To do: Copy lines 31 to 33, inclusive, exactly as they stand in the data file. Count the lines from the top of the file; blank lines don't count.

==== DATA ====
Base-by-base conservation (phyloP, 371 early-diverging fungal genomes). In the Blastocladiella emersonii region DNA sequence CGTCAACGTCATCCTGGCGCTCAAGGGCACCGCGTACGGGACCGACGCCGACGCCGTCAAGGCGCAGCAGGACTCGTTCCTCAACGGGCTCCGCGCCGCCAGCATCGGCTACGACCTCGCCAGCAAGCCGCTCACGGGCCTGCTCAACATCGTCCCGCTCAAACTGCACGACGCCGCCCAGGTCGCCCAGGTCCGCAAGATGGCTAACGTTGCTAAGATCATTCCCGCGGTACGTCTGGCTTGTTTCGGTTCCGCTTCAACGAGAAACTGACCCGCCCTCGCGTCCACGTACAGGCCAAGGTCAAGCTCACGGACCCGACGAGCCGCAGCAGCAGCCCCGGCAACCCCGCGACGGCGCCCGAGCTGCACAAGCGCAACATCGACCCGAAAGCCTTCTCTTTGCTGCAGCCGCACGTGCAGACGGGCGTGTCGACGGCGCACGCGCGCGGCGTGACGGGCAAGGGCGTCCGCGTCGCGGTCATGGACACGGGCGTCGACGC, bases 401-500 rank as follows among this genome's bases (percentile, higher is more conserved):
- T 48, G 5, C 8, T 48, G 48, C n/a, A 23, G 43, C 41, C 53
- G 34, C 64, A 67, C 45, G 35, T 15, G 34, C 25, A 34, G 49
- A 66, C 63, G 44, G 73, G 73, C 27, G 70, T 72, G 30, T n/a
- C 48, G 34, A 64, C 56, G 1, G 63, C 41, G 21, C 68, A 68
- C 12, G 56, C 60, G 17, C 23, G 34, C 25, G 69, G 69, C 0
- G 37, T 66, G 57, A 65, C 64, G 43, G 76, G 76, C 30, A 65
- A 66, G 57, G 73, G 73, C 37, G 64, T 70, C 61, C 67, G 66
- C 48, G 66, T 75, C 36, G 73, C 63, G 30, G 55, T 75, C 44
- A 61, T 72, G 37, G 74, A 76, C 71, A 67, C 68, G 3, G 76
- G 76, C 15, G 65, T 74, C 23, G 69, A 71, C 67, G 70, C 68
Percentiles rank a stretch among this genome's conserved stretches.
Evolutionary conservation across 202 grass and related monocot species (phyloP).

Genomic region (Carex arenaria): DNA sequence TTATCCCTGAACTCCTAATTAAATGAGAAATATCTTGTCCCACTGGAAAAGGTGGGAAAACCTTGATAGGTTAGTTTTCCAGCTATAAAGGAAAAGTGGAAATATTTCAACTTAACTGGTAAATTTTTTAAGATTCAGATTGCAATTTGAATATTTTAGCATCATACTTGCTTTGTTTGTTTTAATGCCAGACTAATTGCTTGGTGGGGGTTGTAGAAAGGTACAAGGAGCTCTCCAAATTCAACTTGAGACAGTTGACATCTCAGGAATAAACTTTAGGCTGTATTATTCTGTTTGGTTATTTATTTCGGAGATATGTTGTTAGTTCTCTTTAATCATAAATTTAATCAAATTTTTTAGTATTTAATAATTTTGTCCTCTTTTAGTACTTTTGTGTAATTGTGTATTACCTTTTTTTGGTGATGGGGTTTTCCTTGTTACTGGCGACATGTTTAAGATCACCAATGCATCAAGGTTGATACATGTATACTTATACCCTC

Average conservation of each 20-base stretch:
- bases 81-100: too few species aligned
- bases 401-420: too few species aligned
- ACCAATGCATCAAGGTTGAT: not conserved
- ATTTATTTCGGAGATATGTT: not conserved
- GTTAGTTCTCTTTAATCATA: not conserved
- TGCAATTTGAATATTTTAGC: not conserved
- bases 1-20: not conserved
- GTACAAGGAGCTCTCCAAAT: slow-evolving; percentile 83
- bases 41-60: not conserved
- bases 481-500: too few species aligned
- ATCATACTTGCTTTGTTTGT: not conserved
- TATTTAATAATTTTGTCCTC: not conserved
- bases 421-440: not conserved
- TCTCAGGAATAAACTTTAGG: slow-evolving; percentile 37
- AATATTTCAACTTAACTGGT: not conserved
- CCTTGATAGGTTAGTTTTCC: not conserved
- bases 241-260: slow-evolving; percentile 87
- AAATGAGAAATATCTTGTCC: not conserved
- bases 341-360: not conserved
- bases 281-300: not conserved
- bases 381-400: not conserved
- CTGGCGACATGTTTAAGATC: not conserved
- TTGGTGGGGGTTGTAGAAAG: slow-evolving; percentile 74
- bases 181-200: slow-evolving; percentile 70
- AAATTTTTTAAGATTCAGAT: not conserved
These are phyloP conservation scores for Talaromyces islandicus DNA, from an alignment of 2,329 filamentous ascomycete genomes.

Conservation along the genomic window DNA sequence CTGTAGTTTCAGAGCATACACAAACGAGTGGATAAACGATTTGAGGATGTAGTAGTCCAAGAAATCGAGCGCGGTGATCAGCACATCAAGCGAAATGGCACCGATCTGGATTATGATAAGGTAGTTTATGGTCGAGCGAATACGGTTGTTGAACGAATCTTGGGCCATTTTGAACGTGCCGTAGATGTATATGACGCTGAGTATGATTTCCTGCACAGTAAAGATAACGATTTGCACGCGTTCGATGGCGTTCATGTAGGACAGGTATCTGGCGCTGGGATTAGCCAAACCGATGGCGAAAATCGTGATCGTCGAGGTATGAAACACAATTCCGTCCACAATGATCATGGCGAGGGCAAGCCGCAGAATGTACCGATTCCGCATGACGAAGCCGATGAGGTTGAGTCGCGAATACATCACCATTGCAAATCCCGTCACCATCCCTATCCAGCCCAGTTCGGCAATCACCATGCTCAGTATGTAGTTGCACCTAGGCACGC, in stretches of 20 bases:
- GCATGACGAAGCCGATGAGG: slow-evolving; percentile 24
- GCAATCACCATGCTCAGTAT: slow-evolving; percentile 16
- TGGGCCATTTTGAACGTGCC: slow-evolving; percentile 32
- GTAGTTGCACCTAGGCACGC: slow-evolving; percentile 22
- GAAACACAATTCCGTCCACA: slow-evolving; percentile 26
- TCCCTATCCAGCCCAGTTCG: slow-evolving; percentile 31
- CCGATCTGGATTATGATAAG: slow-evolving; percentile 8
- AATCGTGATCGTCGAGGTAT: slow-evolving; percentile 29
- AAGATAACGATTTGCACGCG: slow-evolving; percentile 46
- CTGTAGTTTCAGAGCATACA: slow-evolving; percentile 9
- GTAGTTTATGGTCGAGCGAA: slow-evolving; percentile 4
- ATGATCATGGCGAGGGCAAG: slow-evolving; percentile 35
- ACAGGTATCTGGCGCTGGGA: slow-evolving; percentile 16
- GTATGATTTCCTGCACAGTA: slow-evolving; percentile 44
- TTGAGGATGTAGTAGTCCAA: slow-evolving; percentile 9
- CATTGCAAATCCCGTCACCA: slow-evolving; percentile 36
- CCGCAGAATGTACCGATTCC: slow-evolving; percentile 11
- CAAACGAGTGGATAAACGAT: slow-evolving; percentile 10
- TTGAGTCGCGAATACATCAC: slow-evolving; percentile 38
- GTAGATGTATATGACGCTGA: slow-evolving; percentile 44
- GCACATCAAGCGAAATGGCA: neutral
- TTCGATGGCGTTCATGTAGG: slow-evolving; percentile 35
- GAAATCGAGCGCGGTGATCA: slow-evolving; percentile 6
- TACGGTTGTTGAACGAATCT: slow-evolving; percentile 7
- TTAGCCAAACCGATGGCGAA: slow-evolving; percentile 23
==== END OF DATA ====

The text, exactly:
- CCTTGATAGGTTAGTTTTCC: not conserved
- bases 241-260: slow-evolving; percentile 87
- AAATGAGAAATATCTTGTCC: not conserved